Joey O'Brien is the template for Allardyce's more successful signings. A solid, if distinctly underwhelming arrival, he's proved his worth over the last two seasons. Expected to be nothing more than a versatile squad player, able to cover a number of positions at low cost, O'Brien became a virtual ever present at right-back on the way to promotion.
Since the return of Guy Demel he's switched flanks effectively but this is no more than a stop-gap solution. Negotiations to bring in Martin Olsson took place in January according to the Guardian, and the Sweden international could be targeted again in the summer. Better at going forward than defending, he would bring some much-needed dynamism to an often one-paced side.
Blackburn's struggles in the New Year saw them narrowly avoid the bottom three, so West Ham will be in a stronger bargaining position as Olsson seeks a return to the Premier League. Yet Allardyce's rancorous relationship with Venky's, who mercilessly dispatched of him soon after taking over at Ewood Park, could prove problematic.
If this is the case, cheaper options may be explored. Last summer Mohamed Diame joined from Wigan on a free transfer and went on to be a massive hit with the Hammers; they could look to repeat the trick with Maynor Figueroa. The Mirror report there is some interest in Figueroa, who could see his wages rise to £40,000 a week at Upton Park.
Alternatively, there has been much speculation surrounding Razvan Rat, who is also available on a free. The Shahktar Donetsk stalwart has copious experience in European competition and would be a steadying influence at the back. Despite reports to the contrary from the Guardian, nothing concrete has come to pass and the combative Romanian remains on the market.
What to Do with the Kids?
In relation to the left-back vacancy, supporters are keen to see if Dan Potts can make the step up. The teenager made a handful of appearances before injury intervened and is one of several promising youth prospects eager to force their way into the first-team reckoning.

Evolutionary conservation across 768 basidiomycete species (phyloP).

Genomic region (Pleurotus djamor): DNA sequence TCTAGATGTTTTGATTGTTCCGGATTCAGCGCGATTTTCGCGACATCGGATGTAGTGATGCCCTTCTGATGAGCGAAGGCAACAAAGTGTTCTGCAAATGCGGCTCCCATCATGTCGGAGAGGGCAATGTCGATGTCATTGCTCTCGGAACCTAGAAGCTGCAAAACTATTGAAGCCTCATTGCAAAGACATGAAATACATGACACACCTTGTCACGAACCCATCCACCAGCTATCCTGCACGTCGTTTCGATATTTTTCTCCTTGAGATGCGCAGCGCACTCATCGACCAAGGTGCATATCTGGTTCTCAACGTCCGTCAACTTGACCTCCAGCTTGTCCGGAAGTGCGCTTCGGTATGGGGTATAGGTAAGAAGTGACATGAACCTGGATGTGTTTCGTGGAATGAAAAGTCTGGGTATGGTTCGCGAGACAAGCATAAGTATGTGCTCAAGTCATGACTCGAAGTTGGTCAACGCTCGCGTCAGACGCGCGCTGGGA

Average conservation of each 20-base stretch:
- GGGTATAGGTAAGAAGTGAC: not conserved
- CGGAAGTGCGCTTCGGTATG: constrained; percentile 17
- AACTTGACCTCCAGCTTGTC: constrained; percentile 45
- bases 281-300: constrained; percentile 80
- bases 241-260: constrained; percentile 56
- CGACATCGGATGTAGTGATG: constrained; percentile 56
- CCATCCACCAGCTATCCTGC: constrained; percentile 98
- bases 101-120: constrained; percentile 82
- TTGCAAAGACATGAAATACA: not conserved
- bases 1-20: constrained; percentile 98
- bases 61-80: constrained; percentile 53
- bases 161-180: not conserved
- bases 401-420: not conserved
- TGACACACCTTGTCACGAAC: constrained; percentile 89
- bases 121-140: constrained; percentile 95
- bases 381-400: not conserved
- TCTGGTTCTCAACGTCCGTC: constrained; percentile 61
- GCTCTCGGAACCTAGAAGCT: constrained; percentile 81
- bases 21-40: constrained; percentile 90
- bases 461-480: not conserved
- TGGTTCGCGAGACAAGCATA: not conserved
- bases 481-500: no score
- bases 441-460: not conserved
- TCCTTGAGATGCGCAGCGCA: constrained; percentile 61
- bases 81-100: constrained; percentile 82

The most intriguing of all is Ravel Morrison. A supremely talented player with a questionable temperament, he's been on loan at Birmingham City, sharpening his skills in the Championship. Comfortable on the ball and eager to influence proceedings he was a stand-out player for the Blues during a difficult season.
There was a run-in with manager Lee Clark which saw him ostracised from the team for two months but either side of this incident his form was impressive. Beginning in central midfield before carving out a niche as a roving No. 10, Morrison was man of the match in over half his appearances and demonstrated why he was once so highly thought of by Alex Ferguson.
For all his ability he should be more effective in the final third. A tendency towards self-indulgence and over-complication needs eradicating if he is to be more than an impact substitute at West Ham next season. Otherwise another loan move may be on the cards.
Rob Hall briefly linked up with Morrison at St. Andrew's, the duo combining well in patches. Frustratingly this was the nature of Hall's performances, which tended towards the skittish. He could deliver flashes of brilliance in amongst stretches of anonymity, most often from set pieces where he whipped the ball in dangerously with his left foot, setting up seven goals.
Whether any of these players will make their breakthrough next season, or be sent out for more experience, remains to be seen. Their progress at least deserves a reassessment, and incorporating them in the squad could save a lot of money on new signings.